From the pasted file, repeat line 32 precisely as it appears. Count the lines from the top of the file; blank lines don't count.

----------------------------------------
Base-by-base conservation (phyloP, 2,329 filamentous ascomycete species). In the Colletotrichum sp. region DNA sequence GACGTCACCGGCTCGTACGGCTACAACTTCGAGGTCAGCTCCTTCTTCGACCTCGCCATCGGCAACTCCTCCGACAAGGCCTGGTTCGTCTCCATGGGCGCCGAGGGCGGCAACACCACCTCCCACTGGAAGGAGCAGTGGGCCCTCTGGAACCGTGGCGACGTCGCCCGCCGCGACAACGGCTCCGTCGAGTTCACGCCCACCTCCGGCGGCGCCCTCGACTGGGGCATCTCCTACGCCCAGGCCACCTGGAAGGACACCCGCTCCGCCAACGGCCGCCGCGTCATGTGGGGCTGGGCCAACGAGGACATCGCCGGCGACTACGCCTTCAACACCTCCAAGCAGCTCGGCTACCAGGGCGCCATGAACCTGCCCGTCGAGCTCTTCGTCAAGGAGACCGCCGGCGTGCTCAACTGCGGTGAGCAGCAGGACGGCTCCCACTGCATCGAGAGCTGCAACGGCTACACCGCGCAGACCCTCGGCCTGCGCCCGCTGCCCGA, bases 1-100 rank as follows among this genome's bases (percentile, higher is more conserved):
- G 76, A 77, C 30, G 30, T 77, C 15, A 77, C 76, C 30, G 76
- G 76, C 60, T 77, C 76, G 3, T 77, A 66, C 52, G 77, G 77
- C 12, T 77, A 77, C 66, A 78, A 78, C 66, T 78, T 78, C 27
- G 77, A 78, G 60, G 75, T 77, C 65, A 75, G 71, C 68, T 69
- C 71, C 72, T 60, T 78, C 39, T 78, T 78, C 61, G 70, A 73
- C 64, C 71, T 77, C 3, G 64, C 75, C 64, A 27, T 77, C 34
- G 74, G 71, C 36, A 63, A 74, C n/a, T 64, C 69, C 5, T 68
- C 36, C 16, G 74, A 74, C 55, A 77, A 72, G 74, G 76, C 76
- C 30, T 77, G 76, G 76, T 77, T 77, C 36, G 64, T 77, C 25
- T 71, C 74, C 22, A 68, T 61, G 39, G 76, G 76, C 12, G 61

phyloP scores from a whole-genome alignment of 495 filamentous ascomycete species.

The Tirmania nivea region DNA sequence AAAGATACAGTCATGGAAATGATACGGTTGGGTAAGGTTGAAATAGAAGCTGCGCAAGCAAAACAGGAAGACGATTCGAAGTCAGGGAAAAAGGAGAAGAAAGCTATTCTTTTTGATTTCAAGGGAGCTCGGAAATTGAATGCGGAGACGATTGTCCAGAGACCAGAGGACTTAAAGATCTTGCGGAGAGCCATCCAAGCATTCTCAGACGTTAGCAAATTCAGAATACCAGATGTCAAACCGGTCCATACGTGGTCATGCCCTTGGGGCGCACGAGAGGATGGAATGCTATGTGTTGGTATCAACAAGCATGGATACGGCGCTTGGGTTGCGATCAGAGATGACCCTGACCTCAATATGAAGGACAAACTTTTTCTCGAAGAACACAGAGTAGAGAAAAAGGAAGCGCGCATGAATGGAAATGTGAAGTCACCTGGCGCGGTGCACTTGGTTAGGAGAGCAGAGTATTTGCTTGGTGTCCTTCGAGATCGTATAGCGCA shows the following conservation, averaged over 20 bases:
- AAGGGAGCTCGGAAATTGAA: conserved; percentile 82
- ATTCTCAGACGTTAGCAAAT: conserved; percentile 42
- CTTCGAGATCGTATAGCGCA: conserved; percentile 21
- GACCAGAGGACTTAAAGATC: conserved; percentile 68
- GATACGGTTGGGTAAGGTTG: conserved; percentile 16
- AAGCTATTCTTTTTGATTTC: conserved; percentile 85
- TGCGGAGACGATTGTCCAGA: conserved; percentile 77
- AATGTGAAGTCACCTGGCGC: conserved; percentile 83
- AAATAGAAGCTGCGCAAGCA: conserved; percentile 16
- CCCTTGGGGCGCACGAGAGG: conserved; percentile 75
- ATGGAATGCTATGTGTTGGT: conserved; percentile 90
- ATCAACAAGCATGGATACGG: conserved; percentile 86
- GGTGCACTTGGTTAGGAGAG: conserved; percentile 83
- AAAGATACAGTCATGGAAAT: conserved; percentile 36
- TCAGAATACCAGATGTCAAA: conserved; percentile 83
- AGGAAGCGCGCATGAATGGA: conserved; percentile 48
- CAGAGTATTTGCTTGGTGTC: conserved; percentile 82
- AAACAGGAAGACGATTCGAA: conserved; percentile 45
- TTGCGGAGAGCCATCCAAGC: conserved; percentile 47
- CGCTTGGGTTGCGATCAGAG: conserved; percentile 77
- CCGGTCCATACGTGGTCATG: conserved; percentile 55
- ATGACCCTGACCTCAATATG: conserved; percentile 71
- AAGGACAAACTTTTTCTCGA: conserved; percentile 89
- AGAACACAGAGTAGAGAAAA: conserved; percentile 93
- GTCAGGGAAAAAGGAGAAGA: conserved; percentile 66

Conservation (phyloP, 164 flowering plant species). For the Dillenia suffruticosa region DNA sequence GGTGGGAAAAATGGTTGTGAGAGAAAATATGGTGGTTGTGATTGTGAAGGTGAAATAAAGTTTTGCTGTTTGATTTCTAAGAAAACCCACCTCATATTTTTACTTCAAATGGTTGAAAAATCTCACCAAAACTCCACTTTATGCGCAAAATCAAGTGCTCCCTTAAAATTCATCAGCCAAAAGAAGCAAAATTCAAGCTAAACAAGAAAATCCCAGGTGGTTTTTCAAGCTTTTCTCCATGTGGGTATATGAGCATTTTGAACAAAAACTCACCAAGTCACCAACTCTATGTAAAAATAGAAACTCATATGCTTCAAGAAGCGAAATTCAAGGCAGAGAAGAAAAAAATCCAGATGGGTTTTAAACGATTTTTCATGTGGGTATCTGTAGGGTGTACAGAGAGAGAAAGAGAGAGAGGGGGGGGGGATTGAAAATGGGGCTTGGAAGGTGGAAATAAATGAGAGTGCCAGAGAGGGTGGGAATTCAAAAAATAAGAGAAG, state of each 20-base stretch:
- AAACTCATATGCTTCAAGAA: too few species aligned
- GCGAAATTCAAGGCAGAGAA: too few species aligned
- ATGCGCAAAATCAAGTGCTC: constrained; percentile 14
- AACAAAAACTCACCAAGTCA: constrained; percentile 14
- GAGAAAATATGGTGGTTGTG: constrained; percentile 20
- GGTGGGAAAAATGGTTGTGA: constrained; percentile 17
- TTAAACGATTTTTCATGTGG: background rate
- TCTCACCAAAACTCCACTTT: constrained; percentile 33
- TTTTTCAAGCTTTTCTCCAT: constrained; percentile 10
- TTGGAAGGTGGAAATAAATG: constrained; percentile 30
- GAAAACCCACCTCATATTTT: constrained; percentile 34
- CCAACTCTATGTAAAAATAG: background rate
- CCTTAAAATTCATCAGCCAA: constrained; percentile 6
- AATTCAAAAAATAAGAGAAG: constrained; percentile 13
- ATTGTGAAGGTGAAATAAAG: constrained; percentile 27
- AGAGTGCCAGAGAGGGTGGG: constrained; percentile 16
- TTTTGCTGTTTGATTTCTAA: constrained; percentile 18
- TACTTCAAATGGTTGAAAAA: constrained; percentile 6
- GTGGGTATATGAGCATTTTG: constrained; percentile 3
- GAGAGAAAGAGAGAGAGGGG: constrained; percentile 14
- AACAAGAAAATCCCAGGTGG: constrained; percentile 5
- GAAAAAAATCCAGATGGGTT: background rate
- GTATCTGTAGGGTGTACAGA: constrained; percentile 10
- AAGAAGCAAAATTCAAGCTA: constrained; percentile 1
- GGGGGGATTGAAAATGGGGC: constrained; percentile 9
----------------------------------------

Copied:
- TTGCGGAGAGCCATCCAAGC: conserved; percentile 47